Protecting the Chesapeake Bay and preserving its natural aquatic ecosystem is an enduring goal for those living and working near Washington, D.C.
As conservation minded professionals, McHale Landscape Design must anticipate any and all environmental effects on Maryland’s critical areas to ensure that our multiple projects near the Bay or the Eastern shore meet and exceed all regulations and best practices. Whether we’re removing invasive plant material, restoring a native buffer or orchestrating storm water management, the preservation of these critical areas is tantamount to our goals.
McHale recently had an opportunity to prove its mettle as a steward of the Chesapeake Bay Watershed when our crew took part in a water erosion control project at our main office facility.
Two pre-existing opportunities made the project both possible and necessary: controlled runoff from our property to an existing drainage inlet (non-point source pollution), and uncontrolled runoff from a neighboring property (point-source).
Our runoff previously had been contained and mitigated by a gravel-lined swale that provided removal of suspended solids before reaching a storm drain. However, planning for a new parking lot to expand our fleet provided the impetus to improve our storm water management measures, and create a space that was functional, educational, and beautiful.
Runoff from the neighbor adjacent to us was also severe. It was being pumped directly to our property and had begun affecting the properties below us. In the interest of being both neighborly and environmentally aware, we devised a storm water management plan that would mitigate runoff through catchment, filtration, and an aesthetically pleasing conveyance system.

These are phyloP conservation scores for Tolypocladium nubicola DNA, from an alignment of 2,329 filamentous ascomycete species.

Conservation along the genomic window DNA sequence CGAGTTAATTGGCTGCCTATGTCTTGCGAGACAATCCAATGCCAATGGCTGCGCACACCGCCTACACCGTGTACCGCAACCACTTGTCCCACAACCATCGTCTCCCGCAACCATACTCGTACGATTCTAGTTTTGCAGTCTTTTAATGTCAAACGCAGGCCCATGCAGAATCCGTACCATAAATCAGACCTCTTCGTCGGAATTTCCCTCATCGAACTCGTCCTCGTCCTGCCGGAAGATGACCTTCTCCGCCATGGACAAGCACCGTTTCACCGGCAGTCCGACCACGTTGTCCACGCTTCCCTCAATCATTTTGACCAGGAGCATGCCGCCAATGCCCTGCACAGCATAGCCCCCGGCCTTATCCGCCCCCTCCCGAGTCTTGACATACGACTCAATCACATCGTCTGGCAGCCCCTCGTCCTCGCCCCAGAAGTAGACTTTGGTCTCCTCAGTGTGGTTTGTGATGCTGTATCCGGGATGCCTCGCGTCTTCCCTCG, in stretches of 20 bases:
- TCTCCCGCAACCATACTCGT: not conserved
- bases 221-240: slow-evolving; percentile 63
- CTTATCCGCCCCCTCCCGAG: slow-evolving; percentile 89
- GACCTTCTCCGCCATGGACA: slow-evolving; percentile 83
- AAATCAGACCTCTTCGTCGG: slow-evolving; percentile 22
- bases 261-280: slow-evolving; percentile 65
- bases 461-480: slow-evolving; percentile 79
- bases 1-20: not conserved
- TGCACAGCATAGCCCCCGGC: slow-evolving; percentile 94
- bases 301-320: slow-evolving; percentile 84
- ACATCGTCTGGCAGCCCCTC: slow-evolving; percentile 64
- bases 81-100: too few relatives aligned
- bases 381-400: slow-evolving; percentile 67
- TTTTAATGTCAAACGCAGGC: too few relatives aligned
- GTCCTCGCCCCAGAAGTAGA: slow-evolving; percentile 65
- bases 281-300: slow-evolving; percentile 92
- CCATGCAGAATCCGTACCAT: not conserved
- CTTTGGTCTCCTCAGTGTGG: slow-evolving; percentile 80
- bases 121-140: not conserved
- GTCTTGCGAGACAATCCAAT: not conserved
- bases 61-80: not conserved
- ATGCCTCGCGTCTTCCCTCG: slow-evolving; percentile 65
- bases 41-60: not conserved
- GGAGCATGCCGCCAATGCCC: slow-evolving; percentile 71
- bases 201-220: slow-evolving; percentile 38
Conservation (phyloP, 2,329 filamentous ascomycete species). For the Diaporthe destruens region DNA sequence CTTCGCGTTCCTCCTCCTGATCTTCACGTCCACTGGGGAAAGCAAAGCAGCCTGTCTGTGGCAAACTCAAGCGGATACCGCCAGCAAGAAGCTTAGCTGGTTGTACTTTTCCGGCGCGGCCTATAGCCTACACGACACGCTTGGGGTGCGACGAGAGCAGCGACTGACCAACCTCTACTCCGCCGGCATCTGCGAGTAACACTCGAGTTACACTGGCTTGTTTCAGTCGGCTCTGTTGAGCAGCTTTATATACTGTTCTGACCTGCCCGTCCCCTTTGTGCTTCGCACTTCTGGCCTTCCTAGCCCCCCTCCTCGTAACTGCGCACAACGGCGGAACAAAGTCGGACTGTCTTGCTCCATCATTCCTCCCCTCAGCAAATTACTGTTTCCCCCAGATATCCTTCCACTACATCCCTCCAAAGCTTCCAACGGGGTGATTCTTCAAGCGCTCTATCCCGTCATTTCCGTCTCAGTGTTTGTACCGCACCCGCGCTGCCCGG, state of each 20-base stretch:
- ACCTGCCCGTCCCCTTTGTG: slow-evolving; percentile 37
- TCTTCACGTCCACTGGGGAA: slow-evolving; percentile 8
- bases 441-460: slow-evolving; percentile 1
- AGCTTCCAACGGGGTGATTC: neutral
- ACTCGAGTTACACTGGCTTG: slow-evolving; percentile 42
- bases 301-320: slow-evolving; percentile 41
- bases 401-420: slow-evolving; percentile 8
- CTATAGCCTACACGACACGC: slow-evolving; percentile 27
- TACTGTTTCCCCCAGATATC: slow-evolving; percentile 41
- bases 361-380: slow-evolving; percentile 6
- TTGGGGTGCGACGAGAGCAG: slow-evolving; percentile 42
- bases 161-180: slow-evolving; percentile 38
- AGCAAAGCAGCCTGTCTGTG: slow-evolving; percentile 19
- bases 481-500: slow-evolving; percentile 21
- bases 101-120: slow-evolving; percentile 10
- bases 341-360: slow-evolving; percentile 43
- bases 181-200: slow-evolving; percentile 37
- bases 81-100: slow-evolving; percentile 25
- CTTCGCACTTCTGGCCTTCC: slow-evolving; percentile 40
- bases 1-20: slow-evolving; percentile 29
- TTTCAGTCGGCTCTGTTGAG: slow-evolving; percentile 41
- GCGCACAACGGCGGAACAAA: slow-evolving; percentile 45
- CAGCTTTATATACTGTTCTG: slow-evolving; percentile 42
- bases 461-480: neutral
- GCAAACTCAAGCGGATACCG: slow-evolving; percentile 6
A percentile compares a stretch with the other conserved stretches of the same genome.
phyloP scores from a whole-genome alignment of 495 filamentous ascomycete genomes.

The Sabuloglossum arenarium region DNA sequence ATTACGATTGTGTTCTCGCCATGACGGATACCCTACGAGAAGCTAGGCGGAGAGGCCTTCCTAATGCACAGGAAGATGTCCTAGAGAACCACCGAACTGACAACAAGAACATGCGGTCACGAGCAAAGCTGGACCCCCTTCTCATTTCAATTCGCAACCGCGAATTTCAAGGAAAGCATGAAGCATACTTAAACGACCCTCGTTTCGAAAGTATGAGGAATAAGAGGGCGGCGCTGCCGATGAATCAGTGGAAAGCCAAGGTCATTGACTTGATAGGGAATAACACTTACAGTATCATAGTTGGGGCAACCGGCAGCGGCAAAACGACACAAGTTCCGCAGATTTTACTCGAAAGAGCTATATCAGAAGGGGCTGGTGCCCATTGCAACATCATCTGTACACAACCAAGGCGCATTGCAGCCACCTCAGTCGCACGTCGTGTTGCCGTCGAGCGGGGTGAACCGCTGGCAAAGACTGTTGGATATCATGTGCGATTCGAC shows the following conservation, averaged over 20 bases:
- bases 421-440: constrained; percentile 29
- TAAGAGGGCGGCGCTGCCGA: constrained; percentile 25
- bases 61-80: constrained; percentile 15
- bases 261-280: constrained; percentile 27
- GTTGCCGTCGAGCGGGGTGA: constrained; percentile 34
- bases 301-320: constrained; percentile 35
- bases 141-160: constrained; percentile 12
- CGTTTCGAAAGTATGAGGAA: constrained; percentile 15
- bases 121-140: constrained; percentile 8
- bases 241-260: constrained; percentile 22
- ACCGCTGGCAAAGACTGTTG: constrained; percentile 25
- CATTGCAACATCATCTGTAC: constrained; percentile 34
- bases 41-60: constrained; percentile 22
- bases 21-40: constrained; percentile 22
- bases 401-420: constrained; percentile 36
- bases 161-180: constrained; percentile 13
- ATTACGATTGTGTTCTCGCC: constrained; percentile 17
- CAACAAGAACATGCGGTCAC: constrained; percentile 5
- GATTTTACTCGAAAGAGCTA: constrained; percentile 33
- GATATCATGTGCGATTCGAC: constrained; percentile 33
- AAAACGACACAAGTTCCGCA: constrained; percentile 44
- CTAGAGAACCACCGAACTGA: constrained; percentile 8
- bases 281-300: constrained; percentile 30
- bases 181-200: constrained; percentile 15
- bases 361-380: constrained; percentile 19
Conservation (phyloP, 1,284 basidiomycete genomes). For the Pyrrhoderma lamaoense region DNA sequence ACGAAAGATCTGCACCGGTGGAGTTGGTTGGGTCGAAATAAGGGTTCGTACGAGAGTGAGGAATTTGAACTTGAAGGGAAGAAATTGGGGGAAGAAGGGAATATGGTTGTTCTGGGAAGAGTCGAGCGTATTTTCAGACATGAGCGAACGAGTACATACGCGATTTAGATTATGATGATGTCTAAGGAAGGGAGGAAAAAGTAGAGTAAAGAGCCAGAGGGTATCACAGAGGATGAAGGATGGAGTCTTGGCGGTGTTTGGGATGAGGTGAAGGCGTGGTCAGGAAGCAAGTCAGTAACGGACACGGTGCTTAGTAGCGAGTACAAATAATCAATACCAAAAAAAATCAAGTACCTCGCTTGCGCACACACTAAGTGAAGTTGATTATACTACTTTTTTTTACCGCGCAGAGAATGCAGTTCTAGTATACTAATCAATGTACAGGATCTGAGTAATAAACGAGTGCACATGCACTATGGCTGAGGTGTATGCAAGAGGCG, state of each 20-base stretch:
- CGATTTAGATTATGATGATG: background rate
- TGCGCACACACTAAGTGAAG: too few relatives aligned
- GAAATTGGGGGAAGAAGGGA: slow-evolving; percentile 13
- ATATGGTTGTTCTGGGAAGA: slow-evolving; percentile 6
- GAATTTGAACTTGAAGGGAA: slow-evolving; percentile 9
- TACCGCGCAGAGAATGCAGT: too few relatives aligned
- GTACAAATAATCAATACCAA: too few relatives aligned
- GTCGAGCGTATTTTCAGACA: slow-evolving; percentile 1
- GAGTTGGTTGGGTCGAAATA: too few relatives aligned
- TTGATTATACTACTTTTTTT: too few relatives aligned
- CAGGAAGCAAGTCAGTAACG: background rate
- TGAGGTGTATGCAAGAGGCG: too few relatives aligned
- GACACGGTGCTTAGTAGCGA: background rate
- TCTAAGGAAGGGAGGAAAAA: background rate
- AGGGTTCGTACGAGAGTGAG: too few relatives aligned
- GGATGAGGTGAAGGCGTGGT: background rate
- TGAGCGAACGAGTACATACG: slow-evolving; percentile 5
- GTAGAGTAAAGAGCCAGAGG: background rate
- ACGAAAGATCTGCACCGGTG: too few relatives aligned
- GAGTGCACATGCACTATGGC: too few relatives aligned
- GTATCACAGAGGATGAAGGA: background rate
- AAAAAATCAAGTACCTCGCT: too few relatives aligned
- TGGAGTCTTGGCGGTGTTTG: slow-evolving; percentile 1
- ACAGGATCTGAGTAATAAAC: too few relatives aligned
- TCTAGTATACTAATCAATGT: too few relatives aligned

To control the runoff from our neighbor, the McHale crew installed a catchment pond at the top of the system with enough holding capacity for a 1″ storm. In the event of additional water, the outfalls will flow into the rest of the system and provide stabilized conveyance during a larger storm event.
To mitigate the runoff from our property to the existing drainage inlet, we implemented planted buffers and a step pool conveyance system. This system, too, was sized for a 1” storm, and incorporated plantings to stabilize and filter runoff. Swales and ponds were planted with native species that were both water loving and visually enticing, including River Birch, Bald Cypress, Iris , Clethra and Itea.
More water is now held on McHale’s main site, while water leaving the property is much, much cleaner. Our efforts increased water quality while decreasing runoff quantity, and eliminated downstream issues.
Overall, it was a storm water management success story.